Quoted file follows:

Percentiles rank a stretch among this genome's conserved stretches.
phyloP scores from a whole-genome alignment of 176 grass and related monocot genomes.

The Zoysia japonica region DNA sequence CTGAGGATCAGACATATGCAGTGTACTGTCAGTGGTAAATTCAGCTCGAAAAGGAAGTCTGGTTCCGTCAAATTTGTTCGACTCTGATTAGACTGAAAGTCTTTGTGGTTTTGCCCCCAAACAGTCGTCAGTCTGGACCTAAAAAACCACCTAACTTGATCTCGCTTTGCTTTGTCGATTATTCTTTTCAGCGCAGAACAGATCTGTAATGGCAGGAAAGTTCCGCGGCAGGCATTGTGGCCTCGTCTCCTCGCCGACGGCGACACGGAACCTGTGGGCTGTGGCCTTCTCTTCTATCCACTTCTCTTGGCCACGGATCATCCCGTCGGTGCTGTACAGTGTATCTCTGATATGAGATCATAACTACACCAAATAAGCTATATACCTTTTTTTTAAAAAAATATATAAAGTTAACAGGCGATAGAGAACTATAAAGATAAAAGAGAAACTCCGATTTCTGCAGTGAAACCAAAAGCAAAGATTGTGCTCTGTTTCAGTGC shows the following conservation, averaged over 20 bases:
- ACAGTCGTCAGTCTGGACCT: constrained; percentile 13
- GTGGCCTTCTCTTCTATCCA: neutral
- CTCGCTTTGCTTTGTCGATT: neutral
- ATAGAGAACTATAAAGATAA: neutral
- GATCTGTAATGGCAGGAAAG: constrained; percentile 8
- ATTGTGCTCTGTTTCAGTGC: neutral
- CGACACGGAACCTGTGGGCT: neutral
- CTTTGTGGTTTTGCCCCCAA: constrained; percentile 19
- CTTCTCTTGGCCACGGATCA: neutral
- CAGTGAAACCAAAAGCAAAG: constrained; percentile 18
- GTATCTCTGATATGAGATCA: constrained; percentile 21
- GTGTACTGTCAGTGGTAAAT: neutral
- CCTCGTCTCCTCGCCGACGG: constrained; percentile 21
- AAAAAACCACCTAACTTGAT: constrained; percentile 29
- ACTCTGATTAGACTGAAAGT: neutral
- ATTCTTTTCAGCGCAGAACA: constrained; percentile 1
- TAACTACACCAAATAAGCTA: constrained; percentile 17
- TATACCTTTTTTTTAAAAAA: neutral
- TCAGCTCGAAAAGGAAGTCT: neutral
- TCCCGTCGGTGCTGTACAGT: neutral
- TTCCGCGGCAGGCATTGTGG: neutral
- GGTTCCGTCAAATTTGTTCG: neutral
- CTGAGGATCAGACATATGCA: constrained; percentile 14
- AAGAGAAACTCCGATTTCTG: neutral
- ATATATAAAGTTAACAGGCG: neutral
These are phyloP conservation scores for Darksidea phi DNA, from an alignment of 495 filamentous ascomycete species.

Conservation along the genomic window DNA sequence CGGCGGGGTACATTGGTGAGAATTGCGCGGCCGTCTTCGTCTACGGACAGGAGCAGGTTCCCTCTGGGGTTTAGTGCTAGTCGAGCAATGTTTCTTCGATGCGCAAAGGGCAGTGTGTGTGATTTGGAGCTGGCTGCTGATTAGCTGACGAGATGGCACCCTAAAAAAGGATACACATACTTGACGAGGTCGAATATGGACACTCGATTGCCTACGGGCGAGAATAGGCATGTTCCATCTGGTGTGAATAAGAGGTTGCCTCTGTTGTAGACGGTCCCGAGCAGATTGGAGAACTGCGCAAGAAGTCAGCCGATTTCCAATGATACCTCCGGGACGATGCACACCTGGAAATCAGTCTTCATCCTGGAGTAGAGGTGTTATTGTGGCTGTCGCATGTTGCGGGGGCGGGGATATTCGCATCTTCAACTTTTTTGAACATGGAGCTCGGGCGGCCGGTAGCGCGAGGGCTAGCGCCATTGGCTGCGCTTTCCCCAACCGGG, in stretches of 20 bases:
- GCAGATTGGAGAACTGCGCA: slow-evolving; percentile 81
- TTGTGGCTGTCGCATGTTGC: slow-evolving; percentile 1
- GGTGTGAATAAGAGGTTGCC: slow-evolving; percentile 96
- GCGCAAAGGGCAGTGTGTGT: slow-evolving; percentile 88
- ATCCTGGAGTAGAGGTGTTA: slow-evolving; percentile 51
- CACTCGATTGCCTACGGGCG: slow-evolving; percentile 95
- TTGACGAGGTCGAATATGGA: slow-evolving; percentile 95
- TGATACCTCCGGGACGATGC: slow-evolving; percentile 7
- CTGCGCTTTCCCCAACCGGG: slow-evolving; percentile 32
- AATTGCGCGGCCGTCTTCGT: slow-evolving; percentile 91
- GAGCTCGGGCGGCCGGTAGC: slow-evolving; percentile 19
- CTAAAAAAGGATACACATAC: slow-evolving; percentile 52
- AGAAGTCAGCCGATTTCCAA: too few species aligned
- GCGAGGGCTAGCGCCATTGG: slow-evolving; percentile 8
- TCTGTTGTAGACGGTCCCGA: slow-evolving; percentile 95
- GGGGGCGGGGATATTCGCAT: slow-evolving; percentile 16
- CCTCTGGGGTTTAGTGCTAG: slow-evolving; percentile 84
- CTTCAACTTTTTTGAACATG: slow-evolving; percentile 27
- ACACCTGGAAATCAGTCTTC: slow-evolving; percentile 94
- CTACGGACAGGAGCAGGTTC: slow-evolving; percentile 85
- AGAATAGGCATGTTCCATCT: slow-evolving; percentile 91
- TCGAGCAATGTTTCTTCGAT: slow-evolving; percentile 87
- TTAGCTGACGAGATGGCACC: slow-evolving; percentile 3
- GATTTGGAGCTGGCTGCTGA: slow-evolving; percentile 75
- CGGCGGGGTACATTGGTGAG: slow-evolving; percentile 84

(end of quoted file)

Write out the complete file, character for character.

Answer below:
Percentiles rank a stretch among this genome's conserved stretches.
phyloP scores from a whole-genome alignment of 176 grass and related monocot genomes.

The Zoysia japonica region DNA sequence CTGAGGATCAGACATATGCAGTGTACTGTCAGTGGTAAATTCAGCTCGAAAAGGAAGTCTGGTTCCGTCAAATTTGTTCGACTCTGATTAGACTGAAAGTCTTTGTGGTTTTGCCCCCAAACAGTCGTCAGTCTGGACCTAAAAAACCACCTAACTTGATCTCGCTTTGCTTTGTCGATTATTCTTTTCAGCGCAGAACAGATCTGTAATGGCAGGAAAGTTCCGCGGCAGGCATTGTGGCCTCGTCTCCTCGCCGACGGCGACACGGAACCTGTGGGCTGTGGCCTTCTCTTCTATCCACTTCTCTTGGCCACGGATCATCCCGTCGGTGCTGTACAGTGTATCTCTGATATGAGATCATAACTACACCAAATAAGCTATATACCTTTTTTTTAAAAAAATATATAAAGTTAACAGGCGATAGAGAACTATAAAGATAAAAGAGAAACTCCGATTTCTGCAGTGAAACCAAAAGCAAAGATTGTGCTCTGTTTCAGTGC shows the following conservation, averaged over 20 bases:
- ACAGTCGTCAGTCTGGACCT: constrained; percentile 13
- GTGGCCTTCTCTTCTATCCA: neutral
- CTCGCTTTGCTTTGTCGATT: neutral
- ATAGAGAACTATAAAGATAA: neutral
- GATCTGTAATGGCAGGAAAG: constrained; percentile 8
- ATTGTGCTCTGTTTCAGTGC: neutral
- CGACACGGAACCTGTGGGCT: neutral
- CTTTGTGGTTTTGCCCCCAA: constrained; percentile 19
- CTTCTCTTGGCCACGGATCA: neutral
- CAGTGAAACCAAAAGCAAAG: constrained; percentile 18
- GTATCTCTGATATGAGATCA: constrained; percentile 21
- GTGTACTGTCAGTGGTAAAT: neutral
- CCTCGTCTCCTCGCCGACGG: constrained; percentile 21
- AAAAAACCACCTAACTTGAT: constrained; percentile 29
- ACTCTGATTAGACTGAAAGT: neutral
- ATTCTTTTCAGCGCAGAACA: constrained; percentile 1
- TAACTACACCAAATAAGCTA: constrained; percentile 17
- TATACCTTTTTTTTAAAAAA: neutral
- TCAGCTCGAAAAGGAAGTCT: neutral
- TCCCGTCGGTGCTGTACAGT: neutral
- TTCCGCGGCAGGCATTGTGG: neutral
- GGTTCCGTCAAATTTGTTCG: neutral
- CTGAGGATCAGACATATGCA: constrained; percentile 14
- AAGAGAAACTCCGATTTCTG: neutral
- ATATATAAAGTTAACAGGCG: neutral
These are phyloP conservation scores for Darksidea phi DNA, from an alignment of 495 filamentous ascomycete species.

Conservation along the genomic window DNA sequence CGGCGGGGTACATTGGTGAGAATTGCGCGGCCGTCTTCGTCTACGGACAGGAGCAGGTTCCCTCTGGGGTTTAGTGCTAGTCGAGCAATGTTTCTTCGATGCGCAAAGGGCAGTGTGTGTGATTTGGAGCTGGCTGCTGATTAGCTGACGAGATGGCACCCTAAAAAAGGATACACATACTTGACGAGGTCGAATATGGACACTCGATTGCCTACGGGCGAGAATAGGCATGTTCCATCTGGTGTGAATAAGAGGTTGCCTCTGTTGTAGACGGTCCCGAGCAGATTGGAGAACTGCGCAAGAAGTCAGCCGATTTCCAATGATACCTCCGGGACGATGCACACCTGGAAATCAGTCTTCATCCTGGAGTAGAGGTGTTATTGTGGCTGTCGCATGTTGCGGGGGCGGGGATATTCGCATCTTCAACTTTTTTGAACATGGAGCTCGGGCGGCCGGTAGCGCGAGGGCTAGCGCCATTGGCTGCGCTTTCCCCAACCGGG, in stretches of 20 bases:
- GCAGATTGGAGAACTGCGCA: slow-evolving; percentile 81
- TTGTGGCTGTCGCATGTTGC: slow-evolving; percentile 1
- GGTGTGAATAAGAGGTTGCC: slow-evolving; percentile 96
- GCGCAAAGGGCAGTGTGTGT: slow-evolving; percentile 88
- ATCCTGGAGTAGAGGTGTTA: slow-evolving; percentile 51
- CACTCGATTGCCTACGGGCG: slow-evolving; percentile 95
- TTGACGAGGTCGAATATGGA: slow-evolving; percentile 95
- TGATACCTCCGGGACGATGC: slow-evolving; percentile 7
- CTGCGCTTTCCCCAACCGGG: slow-evolving; percentile 32
- AATTGCGCGGCCGTCTTCGT: slow-evolving; percentile 91
- GAGCTCGGGCGGCCGGTAGC: slow-evolving; percentile 19
- CTAAAAAAGGATACACATAC: slow-evolving; percentile 52
- AGAAGTCAGCCGATTTCCAA: too few species aligned
- GCGAGGGCTAGCGCCATTGG: slow-evolving; percentile 8
- TCTGTTGTAGACGGTCCCGA: slow-evolving; percentile 95
- GGGGGCGGGGATATTCGCAT: slow-evolving; percentile 16
- CCTCTGGGGTTTAGTGCTAG: slow-evolving; percentile 84
- CTTCAACTTTTTTGAACATG: slow-evolving; percentile 27
- ACACCTGGAAATCAGTCTTC: slow-evolving; percentile 94
- CTACGGACAGGAGCAGGTTC: slow-evolving; percentile 85
- AGAATAGGCATGTTCCATCT: slow-evolving; percentile 91
- TCGAGCAATGTTTCTTCGAT: slow-evolving; percentile 87
- TTAGCTGACGAGATGGCACC: slow-evolving; percentile 3
- GATTTGGAGCTGGCTGCTGA: slow-evolving; percentile 75
- CGGCGGGGTACATTGGTGAG: slow-evolving; percentile 84